According to Senate President pro Tem Darrell Steinberg's office, the $588 million proposal would fund shovel-ready water projects, clear away some regulations and help water agencies use existing supplies more efficiently. More specifically, it would increase the use of clean recycled water, encourage conservation programs and expand the use of captured storm-water
About $470 million would come from Proposition 84 bond funds currently in the governor's January budget proposal; the bill would speed up the use of that money, rather than waiting for the budget to become law in July. The rest of the money would come from Prop 1E bond funds, cap-and-trade revenues and the state's general fund.
The urgency legislation could be unveiled within days – with the goal of enacting it into law in the next few weeks.
In the meantime, Brown had some advice for Californians as he met with water managers in Los Angeles Thursday:
"Don’t flush more than you have to, don’t shower longer than you need to, and turn the water off when you’re shaving or brushing your teeth."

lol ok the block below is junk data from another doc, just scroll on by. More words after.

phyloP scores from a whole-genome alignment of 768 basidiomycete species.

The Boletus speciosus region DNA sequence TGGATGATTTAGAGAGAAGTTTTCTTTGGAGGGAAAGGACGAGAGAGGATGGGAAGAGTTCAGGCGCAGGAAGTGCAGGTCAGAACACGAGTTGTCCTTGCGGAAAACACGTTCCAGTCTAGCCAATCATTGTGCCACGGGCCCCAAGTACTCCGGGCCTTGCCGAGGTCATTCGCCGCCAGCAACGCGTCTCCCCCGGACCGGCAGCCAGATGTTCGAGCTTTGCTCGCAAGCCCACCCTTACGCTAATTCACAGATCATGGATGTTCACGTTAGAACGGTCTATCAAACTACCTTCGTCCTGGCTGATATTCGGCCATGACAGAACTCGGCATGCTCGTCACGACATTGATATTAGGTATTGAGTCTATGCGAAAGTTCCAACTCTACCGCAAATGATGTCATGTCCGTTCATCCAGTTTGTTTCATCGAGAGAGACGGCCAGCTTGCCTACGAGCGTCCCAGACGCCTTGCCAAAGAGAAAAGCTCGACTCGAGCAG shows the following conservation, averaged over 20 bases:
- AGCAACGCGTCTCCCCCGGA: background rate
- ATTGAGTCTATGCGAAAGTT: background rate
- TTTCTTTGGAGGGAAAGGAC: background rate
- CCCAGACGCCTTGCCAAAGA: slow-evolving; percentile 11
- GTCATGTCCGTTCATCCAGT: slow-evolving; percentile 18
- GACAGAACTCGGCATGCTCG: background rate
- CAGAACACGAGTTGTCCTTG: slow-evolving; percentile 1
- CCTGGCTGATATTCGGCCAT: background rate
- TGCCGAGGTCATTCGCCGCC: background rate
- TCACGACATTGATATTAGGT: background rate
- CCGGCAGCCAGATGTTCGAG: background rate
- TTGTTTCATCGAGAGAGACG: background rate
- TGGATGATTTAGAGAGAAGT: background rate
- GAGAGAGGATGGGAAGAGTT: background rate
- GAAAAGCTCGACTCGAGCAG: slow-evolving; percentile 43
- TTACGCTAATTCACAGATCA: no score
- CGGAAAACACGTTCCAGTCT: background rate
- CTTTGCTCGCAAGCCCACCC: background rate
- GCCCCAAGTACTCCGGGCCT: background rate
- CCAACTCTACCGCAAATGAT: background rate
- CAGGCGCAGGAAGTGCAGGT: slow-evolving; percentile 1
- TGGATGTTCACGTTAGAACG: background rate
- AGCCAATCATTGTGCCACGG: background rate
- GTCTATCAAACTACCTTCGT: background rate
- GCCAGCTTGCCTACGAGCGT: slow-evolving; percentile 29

~Gov. Jerry Brown
January brought above-average rainfall and snow to much of California, partly due to El Niño. But forecasters say the ocean warming condition is "taking a break" for the next week or longer.
The U.S. Drought Monitor says, other than a slight reduction in exceptional drought in the northern Sierra, it needs more time to assess impacts of the recent moisture on California's long-term drought.
California regulators have made modest adjustments to water conservation requirements for cities.
The second measurement this winter of snowpack in the Sierra Nevada was 130 percent of average. State water officials say the snowpack will help reservoir recovery.
California's water conservation rate dropped to 18 percent in December. But water regulators say the state continues to meet its long term goals.